I’ve long felt that part of any road trip needs to be the flexibility to deviate from your plan when something cool comes along. On this last trip, I regretted not stopping at a weird looking display inspired by UFO culture in the middle of southern Colorado. I might not be back that way anytime soon, and seeing something that unusual is what travel memories are made of.
But I did make one stop on a whim because something was happening in front of me that contained all the visuals for an indelible recollection. Maybe a half hour west of Clayton, New Mexico, I was heading west and toward a sizable line of afternoon thunderstorms spreading over the expanse of the high plains. I was on a particularly lonely two-lane highway that didn’t look to be leading anywhere.
As the storms built ahead, the sun was still trying to peek though, lighting up the scrub brush and sage that carpeted seemingly endless rolling hills that bunched up between ancient volcanic formations to the north and the mightier Sangre de Cristo Mountains to the west, which at that time were getting pounded by heavy sheets of rain.
And then I saw it, off to the right: A lone windmill, its fan spinning at a healthy clip, not far from what looked like the ruins of an old farm house.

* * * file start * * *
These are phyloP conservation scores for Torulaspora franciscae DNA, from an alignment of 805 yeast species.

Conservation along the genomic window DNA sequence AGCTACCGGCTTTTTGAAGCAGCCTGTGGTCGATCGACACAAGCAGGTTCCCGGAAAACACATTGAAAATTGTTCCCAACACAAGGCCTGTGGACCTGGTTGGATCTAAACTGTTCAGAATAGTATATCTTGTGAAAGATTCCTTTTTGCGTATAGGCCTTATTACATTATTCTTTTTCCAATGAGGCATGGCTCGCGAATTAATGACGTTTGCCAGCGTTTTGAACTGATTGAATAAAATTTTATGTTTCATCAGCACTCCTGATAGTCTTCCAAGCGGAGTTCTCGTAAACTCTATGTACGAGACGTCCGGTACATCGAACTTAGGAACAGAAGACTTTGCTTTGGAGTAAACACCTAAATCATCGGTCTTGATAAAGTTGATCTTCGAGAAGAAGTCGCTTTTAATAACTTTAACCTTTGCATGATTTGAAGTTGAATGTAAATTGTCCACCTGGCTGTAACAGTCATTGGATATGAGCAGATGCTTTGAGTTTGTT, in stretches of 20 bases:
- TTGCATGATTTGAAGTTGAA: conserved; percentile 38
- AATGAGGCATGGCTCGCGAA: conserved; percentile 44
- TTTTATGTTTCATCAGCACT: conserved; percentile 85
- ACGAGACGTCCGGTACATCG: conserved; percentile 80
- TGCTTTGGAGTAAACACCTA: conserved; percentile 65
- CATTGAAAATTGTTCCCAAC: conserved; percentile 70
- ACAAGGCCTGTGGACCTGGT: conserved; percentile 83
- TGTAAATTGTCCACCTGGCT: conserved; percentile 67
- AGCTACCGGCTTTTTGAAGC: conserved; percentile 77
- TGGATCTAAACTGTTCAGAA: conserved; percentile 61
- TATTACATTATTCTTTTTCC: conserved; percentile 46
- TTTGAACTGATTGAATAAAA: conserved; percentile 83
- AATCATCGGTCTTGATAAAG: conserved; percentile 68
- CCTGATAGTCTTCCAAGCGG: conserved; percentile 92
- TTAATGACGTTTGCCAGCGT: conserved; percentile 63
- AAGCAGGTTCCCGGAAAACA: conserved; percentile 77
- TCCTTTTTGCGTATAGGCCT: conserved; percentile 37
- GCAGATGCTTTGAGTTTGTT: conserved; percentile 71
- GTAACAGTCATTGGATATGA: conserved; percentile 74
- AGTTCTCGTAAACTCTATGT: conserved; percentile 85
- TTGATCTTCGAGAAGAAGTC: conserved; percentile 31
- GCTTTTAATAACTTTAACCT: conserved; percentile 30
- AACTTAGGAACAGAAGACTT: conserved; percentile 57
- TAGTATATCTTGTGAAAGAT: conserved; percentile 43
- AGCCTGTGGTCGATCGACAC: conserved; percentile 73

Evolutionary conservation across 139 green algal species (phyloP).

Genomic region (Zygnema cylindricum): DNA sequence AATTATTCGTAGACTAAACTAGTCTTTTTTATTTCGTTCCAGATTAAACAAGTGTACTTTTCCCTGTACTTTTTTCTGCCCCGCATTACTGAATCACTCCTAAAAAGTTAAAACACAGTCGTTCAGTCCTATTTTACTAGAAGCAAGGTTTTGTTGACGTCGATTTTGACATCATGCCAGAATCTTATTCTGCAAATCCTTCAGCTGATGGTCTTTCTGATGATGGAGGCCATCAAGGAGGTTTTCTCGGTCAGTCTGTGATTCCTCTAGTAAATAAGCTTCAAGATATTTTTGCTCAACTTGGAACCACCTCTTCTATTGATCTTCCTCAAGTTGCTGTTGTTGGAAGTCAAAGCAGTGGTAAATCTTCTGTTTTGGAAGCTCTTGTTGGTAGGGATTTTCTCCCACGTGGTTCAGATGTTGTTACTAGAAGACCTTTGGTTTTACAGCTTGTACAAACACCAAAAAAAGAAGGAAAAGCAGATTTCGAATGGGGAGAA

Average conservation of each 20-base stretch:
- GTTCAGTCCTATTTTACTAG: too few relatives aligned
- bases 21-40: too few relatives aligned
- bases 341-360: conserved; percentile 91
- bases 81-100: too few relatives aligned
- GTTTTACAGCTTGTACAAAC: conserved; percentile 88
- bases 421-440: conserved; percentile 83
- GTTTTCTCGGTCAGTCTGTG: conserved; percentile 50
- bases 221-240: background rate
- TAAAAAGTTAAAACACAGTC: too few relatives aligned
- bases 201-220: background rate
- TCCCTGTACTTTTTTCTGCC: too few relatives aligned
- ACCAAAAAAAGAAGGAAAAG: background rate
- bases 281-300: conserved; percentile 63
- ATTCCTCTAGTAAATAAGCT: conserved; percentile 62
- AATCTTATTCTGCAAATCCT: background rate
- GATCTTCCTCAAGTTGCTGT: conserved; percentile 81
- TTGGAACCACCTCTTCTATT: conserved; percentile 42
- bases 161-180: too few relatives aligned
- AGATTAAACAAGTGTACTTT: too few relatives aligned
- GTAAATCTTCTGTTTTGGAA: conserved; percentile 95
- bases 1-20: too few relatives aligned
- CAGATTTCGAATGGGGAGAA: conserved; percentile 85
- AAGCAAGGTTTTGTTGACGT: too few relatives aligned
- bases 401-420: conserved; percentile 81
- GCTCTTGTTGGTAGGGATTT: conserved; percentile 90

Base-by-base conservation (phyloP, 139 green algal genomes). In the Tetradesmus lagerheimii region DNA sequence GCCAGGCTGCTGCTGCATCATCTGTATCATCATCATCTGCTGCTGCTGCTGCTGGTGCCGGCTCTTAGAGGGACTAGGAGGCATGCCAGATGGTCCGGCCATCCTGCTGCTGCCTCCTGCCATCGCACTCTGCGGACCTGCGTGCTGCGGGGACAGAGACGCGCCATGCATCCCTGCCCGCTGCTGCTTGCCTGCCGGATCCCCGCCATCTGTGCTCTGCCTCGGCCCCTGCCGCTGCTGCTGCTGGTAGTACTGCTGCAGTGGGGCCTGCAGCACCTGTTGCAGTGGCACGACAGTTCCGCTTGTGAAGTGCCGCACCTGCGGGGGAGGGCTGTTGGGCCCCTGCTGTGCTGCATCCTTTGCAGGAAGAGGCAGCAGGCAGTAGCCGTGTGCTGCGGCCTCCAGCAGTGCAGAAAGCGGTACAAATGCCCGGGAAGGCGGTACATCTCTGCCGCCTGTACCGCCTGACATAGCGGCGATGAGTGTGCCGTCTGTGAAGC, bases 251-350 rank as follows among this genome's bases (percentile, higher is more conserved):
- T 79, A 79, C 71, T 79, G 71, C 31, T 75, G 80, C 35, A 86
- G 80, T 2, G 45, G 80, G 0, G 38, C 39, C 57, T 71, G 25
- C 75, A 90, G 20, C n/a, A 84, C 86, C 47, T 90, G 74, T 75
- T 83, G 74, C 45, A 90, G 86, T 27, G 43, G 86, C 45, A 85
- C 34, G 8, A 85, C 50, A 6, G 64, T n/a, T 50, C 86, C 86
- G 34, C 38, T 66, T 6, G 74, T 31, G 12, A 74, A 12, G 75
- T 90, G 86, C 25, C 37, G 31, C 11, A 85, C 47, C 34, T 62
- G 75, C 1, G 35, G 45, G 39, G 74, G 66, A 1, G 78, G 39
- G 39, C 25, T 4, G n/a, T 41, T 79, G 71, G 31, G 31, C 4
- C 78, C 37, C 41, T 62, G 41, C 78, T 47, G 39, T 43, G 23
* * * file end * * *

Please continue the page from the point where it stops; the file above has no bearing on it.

My right foot let off the gas, I checked my rearview mirrors for traffic (there was none) and I pulled over fast.
Out came the camera as I photographed the windmill, its slender form jutting up into a backdrop of an increasingly turbulent sky, one that promised to unload at any minute but was holding off for now. Graffiti marked the mostly roofless homestead; apparently this was a good place to pull off, drink or get high, and make a mark. In the background, sunbeams still pierced the clouds, lighting up chunks of the land while in other places, curtains of rain swept through.
This being a solo trip, I was fortunate that I didn’t have to bother anyone by making this abrupt stop. I spent about 15 minutes documenting the scene, and I kept telling myself how lucky I was to have stumbled into it. I love taking a good pic, and that place at that moment provided it.
And it also reinforced something in me. I’ve long said how much I love New Mexico. It has all the charms of Colorado, but it adds its own spice, namely those vast, empty spaces with brilliant, wide open skies – a vastness into which you can empty your soul. And while this scene didn’t have that brilliant high country blue, the skies gave me something else that was equally magical, even if a bit threatening.
Ten minutes after I left, I fought through a hellacious squall that turned everything outside my windshield into a thick, gray soup. Storms move, and I was moving, too, and thus the magical pre-storm tapestry in which I reveled passed.
Travel is often framed by stories of interesting people, novel foods and lessons in culture you can’t get from the couch. I love all of that.
But sometimes travel is a moment, and you best not miss it. Such is the nature of the ephemeral: Pay attention now or you’ll lose it forever.